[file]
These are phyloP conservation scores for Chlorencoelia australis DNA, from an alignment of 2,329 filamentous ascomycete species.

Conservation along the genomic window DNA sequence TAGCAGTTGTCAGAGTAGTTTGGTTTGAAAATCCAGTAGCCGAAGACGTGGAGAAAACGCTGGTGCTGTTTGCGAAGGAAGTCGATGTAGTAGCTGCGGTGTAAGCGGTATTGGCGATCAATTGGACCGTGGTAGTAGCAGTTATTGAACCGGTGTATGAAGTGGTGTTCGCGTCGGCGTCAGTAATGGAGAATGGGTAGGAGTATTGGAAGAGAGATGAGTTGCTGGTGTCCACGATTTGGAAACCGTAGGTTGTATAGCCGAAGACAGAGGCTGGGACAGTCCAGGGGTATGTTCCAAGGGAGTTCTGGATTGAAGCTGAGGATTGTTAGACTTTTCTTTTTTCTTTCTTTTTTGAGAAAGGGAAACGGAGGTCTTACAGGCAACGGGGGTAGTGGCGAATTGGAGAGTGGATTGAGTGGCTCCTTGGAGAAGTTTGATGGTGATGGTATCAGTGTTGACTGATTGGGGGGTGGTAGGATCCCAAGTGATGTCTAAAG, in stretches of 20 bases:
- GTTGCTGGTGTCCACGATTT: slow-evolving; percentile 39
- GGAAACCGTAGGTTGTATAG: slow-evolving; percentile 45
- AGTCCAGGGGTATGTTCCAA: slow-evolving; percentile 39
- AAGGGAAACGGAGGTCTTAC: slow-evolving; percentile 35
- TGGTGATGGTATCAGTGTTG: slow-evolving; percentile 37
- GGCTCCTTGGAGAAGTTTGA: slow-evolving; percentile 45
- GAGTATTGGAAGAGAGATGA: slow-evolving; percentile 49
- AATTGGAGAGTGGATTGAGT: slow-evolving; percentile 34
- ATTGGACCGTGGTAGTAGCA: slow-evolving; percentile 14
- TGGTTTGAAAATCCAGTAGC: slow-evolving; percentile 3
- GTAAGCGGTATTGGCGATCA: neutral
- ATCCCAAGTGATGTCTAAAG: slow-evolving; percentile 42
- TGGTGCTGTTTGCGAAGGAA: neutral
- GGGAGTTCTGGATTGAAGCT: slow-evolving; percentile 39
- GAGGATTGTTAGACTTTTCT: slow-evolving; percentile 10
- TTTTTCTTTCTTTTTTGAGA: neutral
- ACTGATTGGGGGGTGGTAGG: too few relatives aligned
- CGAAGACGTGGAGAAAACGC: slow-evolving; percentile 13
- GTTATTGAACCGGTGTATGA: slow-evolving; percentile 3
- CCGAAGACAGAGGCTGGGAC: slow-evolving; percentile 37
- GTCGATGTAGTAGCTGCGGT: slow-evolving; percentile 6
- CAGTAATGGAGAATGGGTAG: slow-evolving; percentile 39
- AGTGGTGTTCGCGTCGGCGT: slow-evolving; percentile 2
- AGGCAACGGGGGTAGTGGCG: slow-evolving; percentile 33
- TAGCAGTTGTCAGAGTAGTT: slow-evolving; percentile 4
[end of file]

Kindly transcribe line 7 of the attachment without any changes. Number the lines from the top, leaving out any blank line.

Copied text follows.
- TGGTGATGGTATCAGTGTTG: slow-evolving; percentile 37